Police Scotland: Why racism and sexism is down to failures of leadership at every level - Euan McColm

Bleakest thing about admission of racism and discrimination at Police Scotland is how unsurprising it is

Perhaps the bleakest thing about the chief constable’s labelling of Police Scotland as institutionally racist and discriminatory is how unsurprising it is.

Over recent years, we’ve grown accustomed to the publication of reports that find major institutions similarly flawed. It would have been a shock had the audit of Scottish cops found no issues.

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The establishment of an independent review group, two years ago, was a wise move. No organisation can afford to become complacent on the issues of racism and sexism.

First Minister Humza Yousaf visits Nova Innovation. Picture: Fraser Bremner - Pool/Getty ImagesFirst Minister Humza Yousaf visits Nova Innovation. Picture: Fraser Bremner - Pool/Getty Images
First Minister Humza Yousaf visits Nova Innovation. Picture: Fraser Bremner - Pool/Getty Images

What’s more, there was clearly enough public concern about the force to merit this probe. The case of Sheku Bayoh, who died after being restrained by police in Kirkcaldy in 2015 was, perhaps, the most significant red flag but there were other matters, too, including allegations from female officers of sexist bullying.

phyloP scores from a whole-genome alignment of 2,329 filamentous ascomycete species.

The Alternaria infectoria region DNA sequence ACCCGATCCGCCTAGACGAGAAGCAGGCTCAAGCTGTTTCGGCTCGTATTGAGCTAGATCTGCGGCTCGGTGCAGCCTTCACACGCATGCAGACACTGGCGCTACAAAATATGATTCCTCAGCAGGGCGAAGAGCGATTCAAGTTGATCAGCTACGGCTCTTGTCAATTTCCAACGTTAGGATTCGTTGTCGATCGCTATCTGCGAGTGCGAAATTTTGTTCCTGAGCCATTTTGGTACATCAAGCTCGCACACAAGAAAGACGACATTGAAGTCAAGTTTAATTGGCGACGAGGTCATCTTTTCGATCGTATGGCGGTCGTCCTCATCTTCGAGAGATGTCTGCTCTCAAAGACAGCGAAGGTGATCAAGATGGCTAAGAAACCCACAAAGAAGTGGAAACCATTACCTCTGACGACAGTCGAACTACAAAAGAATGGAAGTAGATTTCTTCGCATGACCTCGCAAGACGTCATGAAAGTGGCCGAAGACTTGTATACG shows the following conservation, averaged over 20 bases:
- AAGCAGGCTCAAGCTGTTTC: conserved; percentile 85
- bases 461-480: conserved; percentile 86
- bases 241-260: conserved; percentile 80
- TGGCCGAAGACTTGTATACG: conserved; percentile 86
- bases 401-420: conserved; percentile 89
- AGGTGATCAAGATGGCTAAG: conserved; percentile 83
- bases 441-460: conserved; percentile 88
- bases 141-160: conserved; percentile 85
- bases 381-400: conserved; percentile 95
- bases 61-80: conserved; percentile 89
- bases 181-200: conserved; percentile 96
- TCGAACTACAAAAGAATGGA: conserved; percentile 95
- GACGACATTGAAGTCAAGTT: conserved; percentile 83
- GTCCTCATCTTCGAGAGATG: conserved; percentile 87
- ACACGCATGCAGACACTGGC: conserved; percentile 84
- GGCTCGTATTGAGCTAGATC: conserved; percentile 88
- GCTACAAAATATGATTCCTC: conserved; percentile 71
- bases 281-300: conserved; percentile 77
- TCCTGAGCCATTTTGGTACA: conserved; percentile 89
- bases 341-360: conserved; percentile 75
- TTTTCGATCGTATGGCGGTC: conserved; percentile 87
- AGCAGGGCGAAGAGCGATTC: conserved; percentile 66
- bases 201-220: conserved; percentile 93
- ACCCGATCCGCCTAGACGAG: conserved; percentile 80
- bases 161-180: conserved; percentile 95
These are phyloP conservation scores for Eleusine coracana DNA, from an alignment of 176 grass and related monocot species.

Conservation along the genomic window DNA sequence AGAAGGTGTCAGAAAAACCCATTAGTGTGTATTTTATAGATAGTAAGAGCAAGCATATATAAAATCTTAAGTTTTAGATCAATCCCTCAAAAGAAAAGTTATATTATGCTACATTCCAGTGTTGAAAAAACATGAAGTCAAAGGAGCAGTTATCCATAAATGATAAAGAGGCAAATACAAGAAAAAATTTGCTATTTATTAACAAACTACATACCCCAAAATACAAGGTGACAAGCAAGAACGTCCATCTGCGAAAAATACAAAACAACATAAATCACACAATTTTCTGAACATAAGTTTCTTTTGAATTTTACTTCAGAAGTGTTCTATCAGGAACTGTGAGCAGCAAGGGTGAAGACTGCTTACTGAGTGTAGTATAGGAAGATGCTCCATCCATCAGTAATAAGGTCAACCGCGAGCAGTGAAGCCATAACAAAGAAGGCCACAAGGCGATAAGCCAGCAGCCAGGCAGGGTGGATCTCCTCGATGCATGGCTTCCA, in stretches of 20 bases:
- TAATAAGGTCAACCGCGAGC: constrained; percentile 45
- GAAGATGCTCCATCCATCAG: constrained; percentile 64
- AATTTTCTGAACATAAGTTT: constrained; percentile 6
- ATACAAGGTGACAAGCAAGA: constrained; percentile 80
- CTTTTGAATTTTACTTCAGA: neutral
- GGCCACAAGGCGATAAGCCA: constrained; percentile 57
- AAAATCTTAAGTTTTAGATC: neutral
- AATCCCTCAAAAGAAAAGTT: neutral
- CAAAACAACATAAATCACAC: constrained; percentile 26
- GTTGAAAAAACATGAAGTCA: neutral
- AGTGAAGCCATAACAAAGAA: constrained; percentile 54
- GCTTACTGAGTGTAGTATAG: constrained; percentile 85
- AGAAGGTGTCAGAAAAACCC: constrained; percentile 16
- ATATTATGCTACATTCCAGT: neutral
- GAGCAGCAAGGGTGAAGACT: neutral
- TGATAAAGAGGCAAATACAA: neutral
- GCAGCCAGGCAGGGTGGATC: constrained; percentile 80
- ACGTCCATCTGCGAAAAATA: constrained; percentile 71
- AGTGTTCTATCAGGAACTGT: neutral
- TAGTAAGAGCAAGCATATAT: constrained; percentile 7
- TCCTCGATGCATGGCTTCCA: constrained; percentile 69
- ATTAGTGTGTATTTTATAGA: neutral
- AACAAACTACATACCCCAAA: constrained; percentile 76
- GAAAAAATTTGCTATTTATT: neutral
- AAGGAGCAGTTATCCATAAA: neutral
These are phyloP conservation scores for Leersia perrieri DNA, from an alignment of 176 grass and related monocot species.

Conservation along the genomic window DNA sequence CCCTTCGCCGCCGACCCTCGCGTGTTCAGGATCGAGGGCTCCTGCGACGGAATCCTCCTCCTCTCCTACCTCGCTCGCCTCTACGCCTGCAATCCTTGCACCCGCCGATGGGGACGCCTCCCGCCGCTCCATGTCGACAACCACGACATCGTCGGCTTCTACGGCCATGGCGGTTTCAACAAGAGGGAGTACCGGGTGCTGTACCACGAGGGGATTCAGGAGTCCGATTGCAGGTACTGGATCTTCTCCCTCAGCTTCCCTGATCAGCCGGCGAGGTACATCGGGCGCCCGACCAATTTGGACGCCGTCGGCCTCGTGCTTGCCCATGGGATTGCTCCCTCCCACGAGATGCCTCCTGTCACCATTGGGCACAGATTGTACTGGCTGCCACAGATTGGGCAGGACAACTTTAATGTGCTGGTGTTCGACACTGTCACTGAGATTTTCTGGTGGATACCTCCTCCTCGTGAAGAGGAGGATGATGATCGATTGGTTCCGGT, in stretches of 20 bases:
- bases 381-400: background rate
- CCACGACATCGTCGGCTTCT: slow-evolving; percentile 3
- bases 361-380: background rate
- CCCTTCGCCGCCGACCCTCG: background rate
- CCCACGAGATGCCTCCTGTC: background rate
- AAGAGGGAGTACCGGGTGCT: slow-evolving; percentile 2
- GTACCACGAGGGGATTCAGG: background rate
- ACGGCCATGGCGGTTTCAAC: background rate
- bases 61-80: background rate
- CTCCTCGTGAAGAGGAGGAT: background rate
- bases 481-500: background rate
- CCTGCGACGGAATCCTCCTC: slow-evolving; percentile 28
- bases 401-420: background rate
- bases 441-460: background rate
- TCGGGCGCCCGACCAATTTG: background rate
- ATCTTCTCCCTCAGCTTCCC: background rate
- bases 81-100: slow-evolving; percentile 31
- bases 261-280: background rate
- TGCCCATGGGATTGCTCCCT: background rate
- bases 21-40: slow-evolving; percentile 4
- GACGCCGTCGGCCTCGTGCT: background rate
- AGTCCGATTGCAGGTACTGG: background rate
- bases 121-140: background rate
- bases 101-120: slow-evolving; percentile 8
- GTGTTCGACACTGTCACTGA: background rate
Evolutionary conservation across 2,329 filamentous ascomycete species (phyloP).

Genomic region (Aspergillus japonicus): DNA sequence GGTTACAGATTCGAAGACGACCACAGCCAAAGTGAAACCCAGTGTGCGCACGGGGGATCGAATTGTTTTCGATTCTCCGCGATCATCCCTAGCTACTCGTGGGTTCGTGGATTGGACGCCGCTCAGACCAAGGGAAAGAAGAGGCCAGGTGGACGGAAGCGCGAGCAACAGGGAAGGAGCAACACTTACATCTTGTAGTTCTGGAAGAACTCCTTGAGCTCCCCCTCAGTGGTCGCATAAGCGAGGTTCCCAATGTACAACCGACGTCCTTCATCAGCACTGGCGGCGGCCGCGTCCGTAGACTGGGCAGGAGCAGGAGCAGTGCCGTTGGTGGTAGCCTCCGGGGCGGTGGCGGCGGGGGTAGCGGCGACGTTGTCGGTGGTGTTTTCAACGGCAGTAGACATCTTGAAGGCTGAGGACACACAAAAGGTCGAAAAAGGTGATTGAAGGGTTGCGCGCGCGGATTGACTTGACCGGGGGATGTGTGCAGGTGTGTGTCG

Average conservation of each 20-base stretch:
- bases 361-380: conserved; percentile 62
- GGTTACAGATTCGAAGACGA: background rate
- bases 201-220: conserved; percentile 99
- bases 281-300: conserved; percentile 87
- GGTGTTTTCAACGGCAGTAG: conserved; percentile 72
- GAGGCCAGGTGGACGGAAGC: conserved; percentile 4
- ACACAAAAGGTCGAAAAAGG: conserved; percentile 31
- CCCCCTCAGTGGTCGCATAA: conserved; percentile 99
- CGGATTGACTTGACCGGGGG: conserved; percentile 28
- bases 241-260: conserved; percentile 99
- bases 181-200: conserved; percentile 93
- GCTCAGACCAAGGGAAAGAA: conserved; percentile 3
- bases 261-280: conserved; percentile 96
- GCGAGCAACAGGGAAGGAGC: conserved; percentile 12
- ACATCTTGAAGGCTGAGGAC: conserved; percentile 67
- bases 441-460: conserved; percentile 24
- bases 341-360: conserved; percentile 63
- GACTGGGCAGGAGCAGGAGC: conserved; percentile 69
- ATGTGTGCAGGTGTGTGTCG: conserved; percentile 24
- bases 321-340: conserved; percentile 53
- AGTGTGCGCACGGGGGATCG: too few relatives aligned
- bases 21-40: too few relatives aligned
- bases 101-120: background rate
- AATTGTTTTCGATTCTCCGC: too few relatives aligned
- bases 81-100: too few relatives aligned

But, though we should welcome a thorough sweep of the national police force’s standards, there are problems with the way this report is being presented to us.

The Chief Constable of Police Scotland, Sir Iain Livingstone, said prejudice and bad behaviour within the force was “rightly of great concern”. Acknowledging these issues existed, he added, was vital for real change to happen.

Then came the twist. Livingstone said an admission of institutional discrimination did not mean that individual officers and staff were racist or sexist.

Can this possibly be true? Can an organisation become institutionally racist and sexist without at least some of its staff being racist and sexist? How does this racism and sexism manifest itself if not though the words and actions of human beings?

When Livingstone told us people from different backgrounds “did not always get the service that is their right”, how did he think this situation had arisen if not because of the attitudes of officers with whom these individuals were dealing?

Addressing a meeting of the Scottish Police Authority on Thursday, Livingstone said it was the right thing for him to do to clearly state that institutional racism, sexism, misogyny and discrimination exist. Police Scotland was both institutionally racist and discriminatory and publicly acknowledging this was essential to its absolute commitment to championing equality and becoming an anti-racist service.

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Shorty after the Chief Constable spoke, First Minister Humza Yousaf welcomed his words. Speaking in the Scottish Parliament, he told MSPs Livingstone’s statement was “monumental” and “historic”. Yousaf recalled being stopped and searched more than a dozen times in his youth. Whether driving his car, walking in the street with friends, or visiting airports, Yousaf had seen the ugly face of the police service.